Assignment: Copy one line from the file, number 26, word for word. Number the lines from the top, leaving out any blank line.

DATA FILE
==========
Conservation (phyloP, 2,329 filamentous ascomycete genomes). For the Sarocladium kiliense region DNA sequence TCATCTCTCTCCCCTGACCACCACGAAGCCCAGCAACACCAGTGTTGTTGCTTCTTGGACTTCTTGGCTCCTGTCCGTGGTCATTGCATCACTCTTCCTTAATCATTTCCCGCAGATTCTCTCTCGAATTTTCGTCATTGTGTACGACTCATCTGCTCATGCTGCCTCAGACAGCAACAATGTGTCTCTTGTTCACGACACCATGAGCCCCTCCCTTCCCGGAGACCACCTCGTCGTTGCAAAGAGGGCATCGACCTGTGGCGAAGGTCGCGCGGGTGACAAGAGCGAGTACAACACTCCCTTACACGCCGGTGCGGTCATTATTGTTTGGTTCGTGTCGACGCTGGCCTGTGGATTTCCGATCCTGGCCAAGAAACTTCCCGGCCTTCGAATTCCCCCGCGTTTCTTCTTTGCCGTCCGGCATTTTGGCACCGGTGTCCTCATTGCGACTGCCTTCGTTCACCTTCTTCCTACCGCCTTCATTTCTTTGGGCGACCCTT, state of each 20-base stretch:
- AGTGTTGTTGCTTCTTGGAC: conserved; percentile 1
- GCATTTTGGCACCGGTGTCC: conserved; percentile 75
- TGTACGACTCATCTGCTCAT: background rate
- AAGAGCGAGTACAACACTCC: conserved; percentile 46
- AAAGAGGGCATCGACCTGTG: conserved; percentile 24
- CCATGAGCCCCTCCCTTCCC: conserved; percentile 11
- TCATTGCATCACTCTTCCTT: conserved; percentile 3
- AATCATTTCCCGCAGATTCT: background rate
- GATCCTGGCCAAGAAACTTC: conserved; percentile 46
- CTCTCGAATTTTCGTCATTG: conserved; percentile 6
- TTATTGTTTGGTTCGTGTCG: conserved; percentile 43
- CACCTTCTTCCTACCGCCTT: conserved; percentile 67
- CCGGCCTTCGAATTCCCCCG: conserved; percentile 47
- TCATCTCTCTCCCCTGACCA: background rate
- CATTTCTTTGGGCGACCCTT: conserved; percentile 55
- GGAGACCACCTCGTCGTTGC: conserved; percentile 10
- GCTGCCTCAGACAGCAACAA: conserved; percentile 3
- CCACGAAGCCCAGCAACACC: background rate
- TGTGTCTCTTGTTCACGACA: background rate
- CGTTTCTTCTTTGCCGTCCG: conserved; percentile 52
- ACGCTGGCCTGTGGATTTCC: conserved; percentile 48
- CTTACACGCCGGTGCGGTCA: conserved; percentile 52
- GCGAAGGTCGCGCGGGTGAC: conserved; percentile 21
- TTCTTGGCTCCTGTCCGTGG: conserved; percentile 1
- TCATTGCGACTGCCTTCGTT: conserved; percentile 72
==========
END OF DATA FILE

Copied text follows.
- TCATTGCGACTGCCTTCGTT: conserved; percentile 72